When Aunt Jo comes to DC, Mallory arranges dinner for the two of them. No Dad, no Toby Ziegler with strategies for bringing Jo into the Junior Cabinet. Just the two of them, good food, and a bottle of wine.

Josephine studies Mallory's face as they eat. 'Something's bothering you, Mal. You know you can tell me, don't you? No matter what it is.'

'How do you manage to live there, Aunt Jo?'

'In Atlanta? It's not always easy -- but it's my home. Why?'

Mallory shakes her head. 'I don't understand the world; the way people treat each other. It's not just the South -- it's just as bad here, and Zoey says that there's very little difference in New England.'

'Didn't I teach you how to structure a logical conversation, Mallory? What exactly are we talking about?'

Mallory reaches for her wine glass. There are about three mouthfuls left, but she drains it in one gulp. 'I'm involved with Zoey Bartlet.'

Josie raises an eyebrow. 'Involved with?'

Mal meets Josie's gaze steadily. 'Zoey and I are screwing.'


It's a casual thing, you tell yourself. You tell her the same thing, when you aren't telling her that it has to stop. But she has her father's strength of will, and her father's charisma. So it becomes regular -- nights together that always start as a coffee or hot chocolate between friends, and always end as a night between lovers.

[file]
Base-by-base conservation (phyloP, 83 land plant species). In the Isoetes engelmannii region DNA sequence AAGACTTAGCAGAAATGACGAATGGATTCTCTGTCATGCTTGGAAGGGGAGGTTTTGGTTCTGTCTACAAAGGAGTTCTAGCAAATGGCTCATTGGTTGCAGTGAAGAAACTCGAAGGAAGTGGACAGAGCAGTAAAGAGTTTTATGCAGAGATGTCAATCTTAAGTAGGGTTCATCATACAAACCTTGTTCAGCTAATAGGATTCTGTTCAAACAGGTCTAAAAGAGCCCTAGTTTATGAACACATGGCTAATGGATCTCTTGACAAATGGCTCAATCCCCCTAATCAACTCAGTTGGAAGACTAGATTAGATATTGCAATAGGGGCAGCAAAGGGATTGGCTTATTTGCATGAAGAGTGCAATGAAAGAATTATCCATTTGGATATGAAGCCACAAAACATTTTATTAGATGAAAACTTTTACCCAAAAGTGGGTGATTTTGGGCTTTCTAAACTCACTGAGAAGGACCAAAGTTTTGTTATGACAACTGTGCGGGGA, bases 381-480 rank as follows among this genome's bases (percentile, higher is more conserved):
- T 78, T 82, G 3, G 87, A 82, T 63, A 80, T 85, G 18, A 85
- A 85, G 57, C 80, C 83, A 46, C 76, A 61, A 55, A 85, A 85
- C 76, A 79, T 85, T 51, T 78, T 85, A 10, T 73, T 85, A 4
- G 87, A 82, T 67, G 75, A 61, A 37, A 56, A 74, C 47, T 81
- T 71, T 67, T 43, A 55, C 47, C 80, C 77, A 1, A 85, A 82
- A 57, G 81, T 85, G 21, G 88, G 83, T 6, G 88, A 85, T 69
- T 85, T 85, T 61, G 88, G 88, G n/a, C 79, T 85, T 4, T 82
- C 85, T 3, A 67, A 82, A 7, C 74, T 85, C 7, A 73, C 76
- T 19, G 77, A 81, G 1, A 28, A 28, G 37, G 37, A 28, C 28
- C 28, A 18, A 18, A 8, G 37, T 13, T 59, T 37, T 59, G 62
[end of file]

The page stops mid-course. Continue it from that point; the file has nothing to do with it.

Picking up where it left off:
All the while you attend the same functions, you watch her across crowded ballrooms as she sparkles, and you long to kiss her there, in front of everyone. At the same time, you try not to recall that you knew her as a small child; that it was Ellie who was your friend, and not the gangly sister who grew into a sweet, passionate young woman. And when she stands there, in a beautiful dress talking calmly to her father and to yours, you try not to remember the nights when your limbs twine with hers, when your hand slides between her legs and her head falls back as she cries out.


'Is that really wise?' asks Aunt Jo.

'No,' Mal admits. 'But wise doesn't seem to enter my head when we're together.'